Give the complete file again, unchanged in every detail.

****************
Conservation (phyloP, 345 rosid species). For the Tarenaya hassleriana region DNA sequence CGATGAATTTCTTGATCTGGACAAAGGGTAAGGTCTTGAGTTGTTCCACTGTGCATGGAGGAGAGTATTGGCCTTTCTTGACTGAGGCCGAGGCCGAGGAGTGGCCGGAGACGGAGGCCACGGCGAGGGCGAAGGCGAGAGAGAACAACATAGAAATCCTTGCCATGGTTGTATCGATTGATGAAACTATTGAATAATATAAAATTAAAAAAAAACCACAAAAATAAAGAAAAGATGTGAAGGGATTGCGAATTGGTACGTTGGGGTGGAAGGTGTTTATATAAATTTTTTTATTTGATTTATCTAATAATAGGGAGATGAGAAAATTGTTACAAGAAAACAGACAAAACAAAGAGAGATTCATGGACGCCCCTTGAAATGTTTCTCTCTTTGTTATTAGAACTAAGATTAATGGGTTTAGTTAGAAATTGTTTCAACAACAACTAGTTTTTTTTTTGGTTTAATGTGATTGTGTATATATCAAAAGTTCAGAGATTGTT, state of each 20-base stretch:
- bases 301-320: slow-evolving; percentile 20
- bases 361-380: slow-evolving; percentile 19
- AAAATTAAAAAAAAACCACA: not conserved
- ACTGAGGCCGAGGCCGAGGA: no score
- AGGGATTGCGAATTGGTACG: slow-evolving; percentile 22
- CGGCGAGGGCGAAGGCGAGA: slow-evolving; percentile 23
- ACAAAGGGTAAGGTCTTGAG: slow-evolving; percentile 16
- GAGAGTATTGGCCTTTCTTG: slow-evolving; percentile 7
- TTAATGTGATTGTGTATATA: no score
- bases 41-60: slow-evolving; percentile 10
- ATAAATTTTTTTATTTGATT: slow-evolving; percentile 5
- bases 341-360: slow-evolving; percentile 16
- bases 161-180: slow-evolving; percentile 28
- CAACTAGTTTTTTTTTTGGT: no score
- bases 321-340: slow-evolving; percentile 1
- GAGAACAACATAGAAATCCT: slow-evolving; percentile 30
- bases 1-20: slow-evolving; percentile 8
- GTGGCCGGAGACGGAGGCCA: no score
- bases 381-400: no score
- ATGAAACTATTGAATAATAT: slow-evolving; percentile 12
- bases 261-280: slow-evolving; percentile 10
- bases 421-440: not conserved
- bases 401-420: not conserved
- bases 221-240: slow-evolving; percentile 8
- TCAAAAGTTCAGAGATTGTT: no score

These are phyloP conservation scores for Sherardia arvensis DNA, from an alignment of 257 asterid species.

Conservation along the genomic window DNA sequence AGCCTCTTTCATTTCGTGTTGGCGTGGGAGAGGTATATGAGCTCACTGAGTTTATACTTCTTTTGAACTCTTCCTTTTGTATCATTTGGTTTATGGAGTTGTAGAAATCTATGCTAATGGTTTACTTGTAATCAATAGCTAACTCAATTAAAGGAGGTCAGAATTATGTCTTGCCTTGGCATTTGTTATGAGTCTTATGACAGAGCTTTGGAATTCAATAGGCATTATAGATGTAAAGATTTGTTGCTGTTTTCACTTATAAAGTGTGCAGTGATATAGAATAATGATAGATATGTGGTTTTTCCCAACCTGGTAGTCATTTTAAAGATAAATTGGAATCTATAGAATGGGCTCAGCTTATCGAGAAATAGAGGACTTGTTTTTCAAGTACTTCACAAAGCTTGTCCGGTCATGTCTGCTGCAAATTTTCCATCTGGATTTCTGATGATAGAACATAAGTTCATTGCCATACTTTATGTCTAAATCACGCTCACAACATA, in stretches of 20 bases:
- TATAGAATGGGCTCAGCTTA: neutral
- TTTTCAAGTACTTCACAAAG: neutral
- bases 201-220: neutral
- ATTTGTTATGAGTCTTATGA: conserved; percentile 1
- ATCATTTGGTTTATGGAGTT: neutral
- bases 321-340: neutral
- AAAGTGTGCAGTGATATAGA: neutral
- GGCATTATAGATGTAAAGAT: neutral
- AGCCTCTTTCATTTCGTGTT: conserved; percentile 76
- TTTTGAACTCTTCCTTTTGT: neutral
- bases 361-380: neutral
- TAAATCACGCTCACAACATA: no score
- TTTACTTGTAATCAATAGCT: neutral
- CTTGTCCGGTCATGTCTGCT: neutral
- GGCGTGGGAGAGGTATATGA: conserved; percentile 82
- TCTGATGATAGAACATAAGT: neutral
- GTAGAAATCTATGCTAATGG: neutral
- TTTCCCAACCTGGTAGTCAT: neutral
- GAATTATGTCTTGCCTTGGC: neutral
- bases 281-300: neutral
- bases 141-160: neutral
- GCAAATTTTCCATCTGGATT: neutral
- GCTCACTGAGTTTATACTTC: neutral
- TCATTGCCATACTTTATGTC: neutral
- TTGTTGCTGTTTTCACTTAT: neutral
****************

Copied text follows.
Conservation (phyloP, 345 rosid species). For the Tarenaya hassleriana region DNA sequence CGATGAATTTCTTGATCTGGACAAAGGGTAAGGTCTTGAGTTGTTCCACTGTGCATGGAGGAGAGTATTGGCCTTTCTTGACTGAGGCCGAGGCCGAGGAGTGGCCGGAGACGGAGGCCACGGCGAGGGCGAAGGCGAGAGAGAACAACATAGAAATCCTTGCCATGGTTGTATCGATTGATGAAACTATTGAATAATATAAAATTAAAAAAAAACCACAAAAATAAAGAAAAGATGTGAAGGGATTGCGAATTGGTACGTTGGGGTGGAAGGTGTTTATATAAATTTTTTTATTTGATTTATCTAATAATAGGGAGATGAGAAAATTGTTACAAGAAAACAGACAAAACAAAGAGAGATTCATGGACGCCCCTTGAAATGTTTCTCTCTTTGTTATTAGAACTAAGATTAATGGGTTTAGTTAGAAATTGTTTCAACAACAACTAGTTTTTTTTTTGGTTTAATGTGATTGTGTATATATCAAAAGTTCAGAGATTGTT, state of each 20-base stretch:
- bases 301-320: slow-evolving; percentile 20
- bases 361-380: slow-evolving; percentile 19
- AAAATTAAAAAAAAACCACA: not conserved
- ACTGAGGCCGAGGCCGAGGA: no score
- AGGGATTGCGAATTGGTACG: slow-evolving; percentile 22
- CGGCGAGGGCGAAGGCGAGA: slow-evolving; percentile 23
- ACAAAGGGTAAGGTCTTGAG: slow-evolving; percentile 16
- GAGAGTATTGGCCTTTCTTG: slow-evolving; percentile 7
- TTAATGTGATTGTGTATATA: no score
- bases 41-60: slow-evolving; percentile 10
- ATAAATTTTTTTATTTGATT: slow-evolving; percentile 5
- bases 341-360: slow-evolving; percentile 16
- bases 161-180: slow-evolving; percentile 28
- CAACTAGTTTTTTTTTTGGT: no score
- bases 321-340: slow-evolving; percentile 1
- GAGAACAACATAGAAATCCT: slow-evolving; percentile 30
- bases 1-20: slow-evolving; percentile 8
- GTGGCCGGAGACGGAGGCCA: no score
- bases 381-400: no score
- ATGAAACTATTGAATAATAT: slow-evolving; percentile 12
- bases 261-280: slow-evolving; percentile 10
- bases 421-440: not conserved
- bases 401-420: not conserved
- bases 221-240: slow-evolving; percentile 8
- TCAAAAGTTCAGAGATTGTT: no score

These are phyloP conservation scores for Sherardia arvensis DNA, from an alignment of 257 asterid species.

Conservation along the genomic window DNA sequence AGCCTCTTTCATTTCGTGTTGGCGTGGGAGAGGTATATGAGCTCACTGAGTTTATACTTCTTTTGAACTCTTCCTTTTGTATCATTTGGTTTATGGAGTTGTAGAAATCTATGCTAATGGTTTACTTGTAATCAATAGCTAACTCAATTAAAGGAGGTCAGAATTATGTCTTGCCTTGGCATTTGTTATGAGTCTTATGACAGAGCTTTGGAATTCAATAGGCATTATAGATGTAAAGATTTGTTGCTGTTTTCACTTATAAAGTGTGCAGTGATATAGAATAATGATAGATATGTGGTTTTTCCCAACCTGGTAGTCATTTTAAAGATAAATTGGAATCTATAGAATGGGCTCAGCTTATCGAGAAATAGAGGACTTGTTTTTCAAGTACTTCACAAAGCTTGTCCGGTCATGTCTGCTGCAAATTTTCCATCTGGATTTCTGATGATAGAACATAAGTTCATTGCCATACTTTATGTCTAAATCACGCTCACAACATA, in stretches of 20 bases:
- TATAGAATGGGCTCAGCTTA: neutral
- TTTTCAAGTACTTCACAAAG: neutral
- bases 201-220: neutral
- ATTTGTTATGAGTCTTATGA: conserved; percentile 1
- ATCATTTGGTTTATGGAGTT: neutral
- bases 321-340: neutral
- AAAGTGTGCAGTGATATAGA: neutral
- GGCATTATAGATGTAAAGAT: neutral
- AGCCTCTTTCATTTCGTGTT: conserved; percentile 76
- TTTTGAACTCTTCCTTTTGT: neutral
- bases 361-380: neutral
- TAAATCACGCTCACAACATA: no score
- TTTACTTGTAATCAATAGCT: neutral
- CTTGTCCGGTCATGTCTGCT: neutral
- GGCGTGGGAGAGGTATATGA: conserved; percentile 82
- TCTGATGATAGAACATAAGT: neutral
- GTAGAAATCTATGCTAATGG: neutral
- TTTCCCAACCTGGTAGTCAT: neutral
- GAATTATGTCTTGCCTTGGC: neutral
- bases 281-300: neutral
- bases 141-160: neutral
- GCAAATTTTCCATCTGGATT: neutral
- GCTCACTGAGTTTATACTTC: neutral
- TCATTGCCATACTTTATGTC: neutral
- TTGTTGCTGTTTTCACTTAT: neutral